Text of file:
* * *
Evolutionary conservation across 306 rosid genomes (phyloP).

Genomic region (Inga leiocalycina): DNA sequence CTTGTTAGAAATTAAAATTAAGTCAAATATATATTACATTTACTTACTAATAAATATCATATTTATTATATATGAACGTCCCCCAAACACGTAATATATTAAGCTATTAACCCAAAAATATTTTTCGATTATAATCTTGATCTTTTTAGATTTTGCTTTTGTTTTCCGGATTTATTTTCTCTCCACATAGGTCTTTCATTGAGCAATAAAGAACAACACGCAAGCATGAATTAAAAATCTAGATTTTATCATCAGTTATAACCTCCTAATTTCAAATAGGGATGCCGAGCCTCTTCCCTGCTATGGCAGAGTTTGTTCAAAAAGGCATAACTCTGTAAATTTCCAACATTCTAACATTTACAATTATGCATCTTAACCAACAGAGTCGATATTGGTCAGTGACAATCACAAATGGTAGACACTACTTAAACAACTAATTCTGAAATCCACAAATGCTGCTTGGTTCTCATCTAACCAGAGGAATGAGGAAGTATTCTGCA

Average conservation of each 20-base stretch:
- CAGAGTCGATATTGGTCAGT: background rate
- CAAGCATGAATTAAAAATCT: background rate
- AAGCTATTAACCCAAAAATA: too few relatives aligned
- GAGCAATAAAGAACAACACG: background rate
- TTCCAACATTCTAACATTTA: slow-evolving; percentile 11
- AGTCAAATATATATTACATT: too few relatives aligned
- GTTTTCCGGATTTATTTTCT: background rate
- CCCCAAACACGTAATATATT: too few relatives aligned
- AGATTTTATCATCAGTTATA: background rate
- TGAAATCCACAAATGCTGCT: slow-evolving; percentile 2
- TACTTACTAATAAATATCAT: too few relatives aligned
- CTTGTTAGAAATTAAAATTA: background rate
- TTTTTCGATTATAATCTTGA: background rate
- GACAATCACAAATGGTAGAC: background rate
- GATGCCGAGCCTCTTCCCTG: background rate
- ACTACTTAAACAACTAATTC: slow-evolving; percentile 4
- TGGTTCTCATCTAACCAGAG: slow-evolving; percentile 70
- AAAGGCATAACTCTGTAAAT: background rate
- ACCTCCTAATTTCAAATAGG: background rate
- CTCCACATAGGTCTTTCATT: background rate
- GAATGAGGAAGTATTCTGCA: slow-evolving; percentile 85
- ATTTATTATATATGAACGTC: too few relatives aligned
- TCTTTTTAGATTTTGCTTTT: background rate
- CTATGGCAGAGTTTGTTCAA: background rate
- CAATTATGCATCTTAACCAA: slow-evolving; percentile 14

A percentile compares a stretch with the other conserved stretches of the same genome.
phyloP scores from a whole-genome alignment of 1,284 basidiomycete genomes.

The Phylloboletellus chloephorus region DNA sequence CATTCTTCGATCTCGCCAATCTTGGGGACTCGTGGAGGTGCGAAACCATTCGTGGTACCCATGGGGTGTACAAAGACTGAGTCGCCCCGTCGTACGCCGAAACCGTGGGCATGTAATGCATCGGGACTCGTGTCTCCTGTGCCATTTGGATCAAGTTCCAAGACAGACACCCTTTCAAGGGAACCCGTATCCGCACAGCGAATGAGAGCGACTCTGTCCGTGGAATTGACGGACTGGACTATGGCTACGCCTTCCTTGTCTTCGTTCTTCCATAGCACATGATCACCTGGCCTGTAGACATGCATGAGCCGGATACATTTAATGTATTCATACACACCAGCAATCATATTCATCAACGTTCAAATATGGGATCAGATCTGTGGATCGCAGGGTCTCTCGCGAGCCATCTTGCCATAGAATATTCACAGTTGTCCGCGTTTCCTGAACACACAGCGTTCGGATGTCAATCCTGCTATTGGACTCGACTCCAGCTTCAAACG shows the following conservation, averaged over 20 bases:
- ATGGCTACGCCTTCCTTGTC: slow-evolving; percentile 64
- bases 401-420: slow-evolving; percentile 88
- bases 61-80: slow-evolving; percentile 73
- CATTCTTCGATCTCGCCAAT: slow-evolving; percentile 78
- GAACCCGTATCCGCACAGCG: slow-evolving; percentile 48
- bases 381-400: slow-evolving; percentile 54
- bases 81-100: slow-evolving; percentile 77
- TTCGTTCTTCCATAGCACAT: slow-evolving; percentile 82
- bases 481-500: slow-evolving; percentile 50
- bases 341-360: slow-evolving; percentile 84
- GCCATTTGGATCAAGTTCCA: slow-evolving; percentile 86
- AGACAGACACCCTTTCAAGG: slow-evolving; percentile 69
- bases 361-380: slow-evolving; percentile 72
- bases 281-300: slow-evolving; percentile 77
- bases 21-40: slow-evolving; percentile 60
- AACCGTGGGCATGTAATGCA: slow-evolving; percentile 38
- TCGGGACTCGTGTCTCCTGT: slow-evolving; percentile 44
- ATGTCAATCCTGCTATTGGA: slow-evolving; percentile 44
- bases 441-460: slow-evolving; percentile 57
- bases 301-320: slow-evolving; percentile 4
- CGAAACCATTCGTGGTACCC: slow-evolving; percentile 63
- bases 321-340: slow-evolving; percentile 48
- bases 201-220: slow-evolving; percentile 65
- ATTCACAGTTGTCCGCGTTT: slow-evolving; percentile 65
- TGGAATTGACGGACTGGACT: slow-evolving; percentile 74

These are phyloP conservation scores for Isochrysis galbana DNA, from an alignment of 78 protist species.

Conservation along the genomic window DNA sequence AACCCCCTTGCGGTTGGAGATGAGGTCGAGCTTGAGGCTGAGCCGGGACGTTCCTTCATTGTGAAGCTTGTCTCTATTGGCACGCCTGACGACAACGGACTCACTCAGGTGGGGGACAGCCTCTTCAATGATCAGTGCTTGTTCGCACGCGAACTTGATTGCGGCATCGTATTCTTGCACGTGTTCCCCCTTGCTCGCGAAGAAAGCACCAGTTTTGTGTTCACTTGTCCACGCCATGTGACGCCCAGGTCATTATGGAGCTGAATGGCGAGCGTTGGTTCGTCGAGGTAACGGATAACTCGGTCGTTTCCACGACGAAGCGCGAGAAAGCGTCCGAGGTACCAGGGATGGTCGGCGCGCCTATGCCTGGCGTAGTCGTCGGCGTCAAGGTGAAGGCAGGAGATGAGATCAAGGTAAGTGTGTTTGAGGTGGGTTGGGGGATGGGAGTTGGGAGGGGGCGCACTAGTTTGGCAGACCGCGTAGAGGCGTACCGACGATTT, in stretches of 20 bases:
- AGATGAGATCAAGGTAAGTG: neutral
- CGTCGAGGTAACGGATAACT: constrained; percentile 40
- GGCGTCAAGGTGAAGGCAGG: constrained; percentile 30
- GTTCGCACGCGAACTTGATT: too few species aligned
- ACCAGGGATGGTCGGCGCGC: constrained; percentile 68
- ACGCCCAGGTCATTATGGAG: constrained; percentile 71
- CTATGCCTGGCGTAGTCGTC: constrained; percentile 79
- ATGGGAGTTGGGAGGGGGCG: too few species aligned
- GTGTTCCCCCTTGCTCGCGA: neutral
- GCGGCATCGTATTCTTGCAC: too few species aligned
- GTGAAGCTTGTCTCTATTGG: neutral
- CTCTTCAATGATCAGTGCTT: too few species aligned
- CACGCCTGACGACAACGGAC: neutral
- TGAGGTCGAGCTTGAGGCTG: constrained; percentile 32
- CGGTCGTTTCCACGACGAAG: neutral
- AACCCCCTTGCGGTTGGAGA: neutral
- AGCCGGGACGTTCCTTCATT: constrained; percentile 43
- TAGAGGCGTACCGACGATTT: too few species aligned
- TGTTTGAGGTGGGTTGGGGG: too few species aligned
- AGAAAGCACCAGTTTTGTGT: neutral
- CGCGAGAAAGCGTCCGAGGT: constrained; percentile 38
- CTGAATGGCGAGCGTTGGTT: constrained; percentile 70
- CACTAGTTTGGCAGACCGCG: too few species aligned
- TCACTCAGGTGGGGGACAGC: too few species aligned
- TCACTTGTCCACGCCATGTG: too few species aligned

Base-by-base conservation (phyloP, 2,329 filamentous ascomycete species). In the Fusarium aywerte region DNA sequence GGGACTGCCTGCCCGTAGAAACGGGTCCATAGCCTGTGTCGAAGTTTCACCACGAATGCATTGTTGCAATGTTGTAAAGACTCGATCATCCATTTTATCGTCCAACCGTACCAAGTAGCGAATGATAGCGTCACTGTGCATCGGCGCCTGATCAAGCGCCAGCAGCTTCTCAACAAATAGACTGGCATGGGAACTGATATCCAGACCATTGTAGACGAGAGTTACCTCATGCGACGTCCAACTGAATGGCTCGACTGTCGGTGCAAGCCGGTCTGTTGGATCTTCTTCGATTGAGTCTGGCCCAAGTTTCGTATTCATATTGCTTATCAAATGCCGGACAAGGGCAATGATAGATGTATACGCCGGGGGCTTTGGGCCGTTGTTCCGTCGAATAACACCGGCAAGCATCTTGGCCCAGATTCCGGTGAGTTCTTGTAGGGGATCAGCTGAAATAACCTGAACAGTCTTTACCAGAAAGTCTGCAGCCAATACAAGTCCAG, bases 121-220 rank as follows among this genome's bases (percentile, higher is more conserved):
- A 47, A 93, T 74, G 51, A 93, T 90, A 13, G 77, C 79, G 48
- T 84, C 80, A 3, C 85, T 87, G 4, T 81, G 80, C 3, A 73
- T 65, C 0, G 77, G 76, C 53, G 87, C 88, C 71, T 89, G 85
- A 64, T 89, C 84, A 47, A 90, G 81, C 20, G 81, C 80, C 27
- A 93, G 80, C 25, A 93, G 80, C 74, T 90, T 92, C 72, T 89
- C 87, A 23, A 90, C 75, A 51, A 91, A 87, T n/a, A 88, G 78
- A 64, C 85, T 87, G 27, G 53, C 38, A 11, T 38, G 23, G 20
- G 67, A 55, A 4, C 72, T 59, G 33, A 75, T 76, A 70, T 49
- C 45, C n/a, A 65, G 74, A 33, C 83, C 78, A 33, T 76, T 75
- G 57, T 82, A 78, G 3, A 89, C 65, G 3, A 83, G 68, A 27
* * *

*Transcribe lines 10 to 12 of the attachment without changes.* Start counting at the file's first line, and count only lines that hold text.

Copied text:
- GTTTTCCGGATTTATTTTCT: background rate
- CCCCAAACACGTAATATATT: too few relatives aligned
- AGATTTTATCATCAGTTATA: background rate